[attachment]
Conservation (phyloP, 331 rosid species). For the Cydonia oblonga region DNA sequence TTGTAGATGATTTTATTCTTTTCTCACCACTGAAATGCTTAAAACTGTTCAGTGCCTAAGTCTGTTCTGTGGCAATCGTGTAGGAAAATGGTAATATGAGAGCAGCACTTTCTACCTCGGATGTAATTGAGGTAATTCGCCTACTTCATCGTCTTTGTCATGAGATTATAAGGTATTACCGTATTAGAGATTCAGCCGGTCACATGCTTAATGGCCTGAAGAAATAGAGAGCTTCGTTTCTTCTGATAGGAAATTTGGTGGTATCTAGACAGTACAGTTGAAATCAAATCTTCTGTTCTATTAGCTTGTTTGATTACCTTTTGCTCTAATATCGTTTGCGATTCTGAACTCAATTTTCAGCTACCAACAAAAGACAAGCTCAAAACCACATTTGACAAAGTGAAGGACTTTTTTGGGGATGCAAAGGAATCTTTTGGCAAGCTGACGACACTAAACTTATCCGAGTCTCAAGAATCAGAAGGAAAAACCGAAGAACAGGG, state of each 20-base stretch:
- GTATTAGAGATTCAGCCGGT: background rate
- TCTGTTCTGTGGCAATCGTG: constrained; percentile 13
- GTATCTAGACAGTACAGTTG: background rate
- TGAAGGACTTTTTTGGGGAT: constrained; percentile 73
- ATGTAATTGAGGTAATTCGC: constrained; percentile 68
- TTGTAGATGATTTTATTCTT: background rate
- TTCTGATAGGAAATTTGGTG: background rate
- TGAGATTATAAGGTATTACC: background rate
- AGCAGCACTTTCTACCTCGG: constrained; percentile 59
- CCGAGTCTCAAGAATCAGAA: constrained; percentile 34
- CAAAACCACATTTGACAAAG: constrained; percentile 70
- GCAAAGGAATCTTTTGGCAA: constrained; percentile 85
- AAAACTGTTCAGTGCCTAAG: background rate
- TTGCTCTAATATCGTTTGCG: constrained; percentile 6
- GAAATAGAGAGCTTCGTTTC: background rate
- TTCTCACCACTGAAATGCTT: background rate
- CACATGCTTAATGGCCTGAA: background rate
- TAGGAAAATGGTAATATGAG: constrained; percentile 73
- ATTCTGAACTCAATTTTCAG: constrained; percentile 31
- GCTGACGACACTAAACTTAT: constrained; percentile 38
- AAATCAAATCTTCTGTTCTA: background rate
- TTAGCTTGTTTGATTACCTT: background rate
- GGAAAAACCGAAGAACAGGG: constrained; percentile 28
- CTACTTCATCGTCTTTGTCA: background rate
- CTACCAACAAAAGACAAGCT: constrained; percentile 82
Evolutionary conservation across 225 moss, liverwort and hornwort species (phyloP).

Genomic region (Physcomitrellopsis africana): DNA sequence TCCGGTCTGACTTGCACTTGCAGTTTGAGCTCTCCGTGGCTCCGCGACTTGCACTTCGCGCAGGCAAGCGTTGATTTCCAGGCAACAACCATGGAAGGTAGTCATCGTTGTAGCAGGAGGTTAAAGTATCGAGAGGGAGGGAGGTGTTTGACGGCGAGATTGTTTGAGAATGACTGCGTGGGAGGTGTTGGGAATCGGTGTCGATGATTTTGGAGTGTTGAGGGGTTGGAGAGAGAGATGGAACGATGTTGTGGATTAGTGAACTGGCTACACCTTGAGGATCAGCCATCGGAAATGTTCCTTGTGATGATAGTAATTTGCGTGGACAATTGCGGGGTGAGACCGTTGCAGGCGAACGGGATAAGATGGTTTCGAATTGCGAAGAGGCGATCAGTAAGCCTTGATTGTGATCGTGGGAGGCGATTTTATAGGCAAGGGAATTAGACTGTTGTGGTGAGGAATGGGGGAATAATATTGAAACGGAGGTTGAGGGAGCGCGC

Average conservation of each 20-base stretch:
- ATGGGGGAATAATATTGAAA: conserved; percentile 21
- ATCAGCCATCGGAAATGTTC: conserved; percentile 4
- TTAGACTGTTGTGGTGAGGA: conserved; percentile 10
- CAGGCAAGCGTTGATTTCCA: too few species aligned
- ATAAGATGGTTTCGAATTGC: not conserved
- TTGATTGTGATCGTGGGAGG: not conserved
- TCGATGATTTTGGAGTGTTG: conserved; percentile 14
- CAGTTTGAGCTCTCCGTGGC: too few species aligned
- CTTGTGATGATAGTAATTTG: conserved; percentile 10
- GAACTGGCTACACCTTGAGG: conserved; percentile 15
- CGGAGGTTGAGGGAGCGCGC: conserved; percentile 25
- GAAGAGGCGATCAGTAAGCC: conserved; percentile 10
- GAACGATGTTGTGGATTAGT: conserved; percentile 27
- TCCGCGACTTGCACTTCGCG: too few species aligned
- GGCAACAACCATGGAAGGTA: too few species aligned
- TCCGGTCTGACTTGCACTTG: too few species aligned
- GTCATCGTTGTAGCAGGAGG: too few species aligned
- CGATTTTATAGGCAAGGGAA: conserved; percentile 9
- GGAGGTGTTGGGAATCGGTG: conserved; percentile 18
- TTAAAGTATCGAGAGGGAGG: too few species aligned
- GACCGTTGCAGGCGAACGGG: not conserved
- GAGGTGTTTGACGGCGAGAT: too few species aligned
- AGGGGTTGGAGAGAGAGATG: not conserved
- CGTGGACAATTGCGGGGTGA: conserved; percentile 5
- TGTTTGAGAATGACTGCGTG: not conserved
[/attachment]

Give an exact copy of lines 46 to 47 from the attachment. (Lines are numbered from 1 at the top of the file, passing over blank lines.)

- GTCATCGTTGTAGCAGGAGG: too few species aligned
- CGATTTTATAGGCAAGGGAA: conserved; percentile 9